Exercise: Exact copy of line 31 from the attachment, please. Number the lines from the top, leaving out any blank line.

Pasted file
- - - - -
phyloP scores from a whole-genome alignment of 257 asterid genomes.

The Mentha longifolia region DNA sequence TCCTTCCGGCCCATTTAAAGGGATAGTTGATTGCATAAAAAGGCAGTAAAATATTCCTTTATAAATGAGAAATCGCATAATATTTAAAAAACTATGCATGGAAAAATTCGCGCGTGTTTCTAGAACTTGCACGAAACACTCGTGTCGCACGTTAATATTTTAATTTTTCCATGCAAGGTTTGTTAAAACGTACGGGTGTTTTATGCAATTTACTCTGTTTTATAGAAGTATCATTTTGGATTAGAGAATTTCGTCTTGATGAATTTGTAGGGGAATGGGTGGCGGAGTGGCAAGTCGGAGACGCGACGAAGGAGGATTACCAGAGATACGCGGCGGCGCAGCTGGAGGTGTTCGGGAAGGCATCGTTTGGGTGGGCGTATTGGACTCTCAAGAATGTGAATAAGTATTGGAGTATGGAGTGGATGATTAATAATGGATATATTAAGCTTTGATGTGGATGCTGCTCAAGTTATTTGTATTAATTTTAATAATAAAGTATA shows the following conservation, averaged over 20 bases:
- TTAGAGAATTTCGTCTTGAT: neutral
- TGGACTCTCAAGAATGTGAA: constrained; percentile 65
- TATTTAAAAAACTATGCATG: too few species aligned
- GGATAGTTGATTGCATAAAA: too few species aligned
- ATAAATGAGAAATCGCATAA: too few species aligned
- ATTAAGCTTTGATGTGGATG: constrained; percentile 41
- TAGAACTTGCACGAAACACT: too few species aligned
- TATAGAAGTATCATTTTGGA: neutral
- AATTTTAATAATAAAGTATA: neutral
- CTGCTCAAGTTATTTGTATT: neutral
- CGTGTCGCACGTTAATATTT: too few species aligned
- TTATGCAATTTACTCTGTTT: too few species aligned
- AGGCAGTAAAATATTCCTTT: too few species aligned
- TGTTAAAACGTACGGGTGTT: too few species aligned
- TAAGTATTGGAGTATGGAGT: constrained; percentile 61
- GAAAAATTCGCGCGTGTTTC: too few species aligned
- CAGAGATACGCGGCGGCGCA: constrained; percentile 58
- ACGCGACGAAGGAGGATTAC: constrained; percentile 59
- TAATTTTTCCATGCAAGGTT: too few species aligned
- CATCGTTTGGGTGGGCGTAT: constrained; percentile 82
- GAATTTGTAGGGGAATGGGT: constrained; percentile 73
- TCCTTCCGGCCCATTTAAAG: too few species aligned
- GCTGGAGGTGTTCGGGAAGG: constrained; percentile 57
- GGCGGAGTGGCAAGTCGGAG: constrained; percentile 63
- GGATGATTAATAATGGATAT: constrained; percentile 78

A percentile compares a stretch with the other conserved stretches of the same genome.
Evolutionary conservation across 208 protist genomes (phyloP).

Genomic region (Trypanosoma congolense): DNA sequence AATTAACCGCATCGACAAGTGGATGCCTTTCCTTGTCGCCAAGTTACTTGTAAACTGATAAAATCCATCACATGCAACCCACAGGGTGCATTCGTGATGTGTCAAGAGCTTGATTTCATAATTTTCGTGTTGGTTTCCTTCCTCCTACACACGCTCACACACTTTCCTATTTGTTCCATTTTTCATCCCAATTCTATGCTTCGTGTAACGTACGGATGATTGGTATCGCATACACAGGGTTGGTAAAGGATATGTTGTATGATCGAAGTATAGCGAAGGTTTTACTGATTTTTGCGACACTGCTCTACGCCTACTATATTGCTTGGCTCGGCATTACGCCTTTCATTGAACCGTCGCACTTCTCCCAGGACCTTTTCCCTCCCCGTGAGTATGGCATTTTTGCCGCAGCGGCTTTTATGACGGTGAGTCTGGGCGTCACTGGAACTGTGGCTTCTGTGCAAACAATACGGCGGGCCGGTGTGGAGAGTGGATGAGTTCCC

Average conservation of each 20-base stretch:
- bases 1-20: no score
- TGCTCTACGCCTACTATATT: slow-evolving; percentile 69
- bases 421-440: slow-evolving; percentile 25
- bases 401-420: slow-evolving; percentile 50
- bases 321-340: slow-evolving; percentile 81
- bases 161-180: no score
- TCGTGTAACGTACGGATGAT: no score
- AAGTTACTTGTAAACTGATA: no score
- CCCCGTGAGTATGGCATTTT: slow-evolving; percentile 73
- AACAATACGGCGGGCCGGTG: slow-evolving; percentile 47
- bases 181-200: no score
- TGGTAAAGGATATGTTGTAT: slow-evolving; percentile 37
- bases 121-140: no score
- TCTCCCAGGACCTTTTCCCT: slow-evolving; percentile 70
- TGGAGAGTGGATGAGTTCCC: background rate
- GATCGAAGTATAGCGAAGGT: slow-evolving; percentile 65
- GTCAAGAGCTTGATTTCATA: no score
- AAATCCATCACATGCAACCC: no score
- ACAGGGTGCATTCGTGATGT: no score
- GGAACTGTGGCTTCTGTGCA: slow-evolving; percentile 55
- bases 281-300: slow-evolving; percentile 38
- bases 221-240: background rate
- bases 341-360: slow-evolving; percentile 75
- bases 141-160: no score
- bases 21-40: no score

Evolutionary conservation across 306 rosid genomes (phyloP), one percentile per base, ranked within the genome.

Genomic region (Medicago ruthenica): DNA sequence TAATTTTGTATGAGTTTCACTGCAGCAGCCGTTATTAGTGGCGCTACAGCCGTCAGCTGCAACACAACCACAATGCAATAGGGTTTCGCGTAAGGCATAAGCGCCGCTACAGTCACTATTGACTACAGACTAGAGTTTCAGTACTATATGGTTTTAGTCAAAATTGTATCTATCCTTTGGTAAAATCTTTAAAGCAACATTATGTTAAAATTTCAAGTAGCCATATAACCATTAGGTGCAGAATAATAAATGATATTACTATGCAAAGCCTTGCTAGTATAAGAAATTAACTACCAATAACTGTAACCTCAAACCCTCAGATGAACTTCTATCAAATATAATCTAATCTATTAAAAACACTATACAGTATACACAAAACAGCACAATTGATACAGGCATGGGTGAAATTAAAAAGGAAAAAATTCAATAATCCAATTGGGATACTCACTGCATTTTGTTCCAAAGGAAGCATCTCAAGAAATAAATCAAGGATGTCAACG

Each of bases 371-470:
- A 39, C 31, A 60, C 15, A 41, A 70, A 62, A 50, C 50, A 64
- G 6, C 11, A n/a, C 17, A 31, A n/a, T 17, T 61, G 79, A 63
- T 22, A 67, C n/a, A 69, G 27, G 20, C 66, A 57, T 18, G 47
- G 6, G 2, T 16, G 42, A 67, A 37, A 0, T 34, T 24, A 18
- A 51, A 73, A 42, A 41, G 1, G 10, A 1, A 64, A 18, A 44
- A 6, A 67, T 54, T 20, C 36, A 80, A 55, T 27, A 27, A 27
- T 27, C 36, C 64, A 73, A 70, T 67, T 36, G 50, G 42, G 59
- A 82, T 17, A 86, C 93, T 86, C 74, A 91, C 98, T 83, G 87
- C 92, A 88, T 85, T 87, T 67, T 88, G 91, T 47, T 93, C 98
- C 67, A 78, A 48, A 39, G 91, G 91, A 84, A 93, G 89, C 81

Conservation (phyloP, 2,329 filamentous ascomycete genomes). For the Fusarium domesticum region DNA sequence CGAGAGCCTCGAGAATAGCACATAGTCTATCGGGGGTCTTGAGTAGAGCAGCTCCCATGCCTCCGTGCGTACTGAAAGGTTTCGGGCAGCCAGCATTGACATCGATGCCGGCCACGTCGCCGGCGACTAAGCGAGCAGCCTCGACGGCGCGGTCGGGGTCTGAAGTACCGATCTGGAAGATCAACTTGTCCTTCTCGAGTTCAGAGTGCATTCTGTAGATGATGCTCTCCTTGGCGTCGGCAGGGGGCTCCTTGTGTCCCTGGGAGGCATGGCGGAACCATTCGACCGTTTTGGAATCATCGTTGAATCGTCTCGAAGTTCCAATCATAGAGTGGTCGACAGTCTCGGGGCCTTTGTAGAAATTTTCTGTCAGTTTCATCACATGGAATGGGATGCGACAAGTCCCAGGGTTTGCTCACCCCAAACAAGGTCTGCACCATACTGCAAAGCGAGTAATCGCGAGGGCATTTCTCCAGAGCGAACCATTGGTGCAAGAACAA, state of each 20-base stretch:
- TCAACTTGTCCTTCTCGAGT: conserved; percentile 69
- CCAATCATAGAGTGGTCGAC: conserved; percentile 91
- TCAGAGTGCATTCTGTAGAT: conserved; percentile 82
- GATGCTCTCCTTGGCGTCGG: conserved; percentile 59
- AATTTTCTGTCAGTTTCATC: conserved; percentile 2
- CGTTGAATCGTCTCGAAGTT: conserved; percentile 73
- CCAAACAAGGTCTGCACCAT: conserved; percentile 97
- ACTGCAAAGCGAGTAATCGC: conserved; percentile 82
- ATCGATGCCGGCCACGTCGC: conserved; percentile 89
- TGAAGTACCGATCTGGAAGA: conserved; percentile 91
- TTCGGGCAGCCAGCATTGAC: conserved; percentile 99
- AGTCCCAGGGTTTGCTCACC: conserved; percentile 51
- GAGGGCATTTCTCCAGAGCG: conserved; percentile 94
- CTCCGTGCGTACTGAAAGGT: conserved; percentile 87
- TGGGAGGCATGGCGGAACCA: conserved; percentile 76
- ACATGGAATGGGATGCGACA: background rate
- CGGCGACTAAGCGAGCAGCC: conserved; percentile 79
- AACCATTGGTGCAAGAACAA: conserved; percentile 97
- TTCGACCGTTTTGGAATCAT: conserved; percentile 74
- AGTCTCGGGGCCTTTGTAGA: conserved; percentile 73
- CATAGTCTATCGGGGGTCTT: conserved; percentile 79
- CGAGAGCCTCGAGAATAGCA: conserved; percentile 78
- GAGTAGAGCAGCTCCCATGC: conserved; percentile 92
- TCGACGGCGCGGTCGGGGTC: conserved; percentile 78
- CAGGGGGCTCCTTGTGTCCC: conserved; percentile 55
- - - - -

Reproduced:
Average conservation of each 20-base stretch: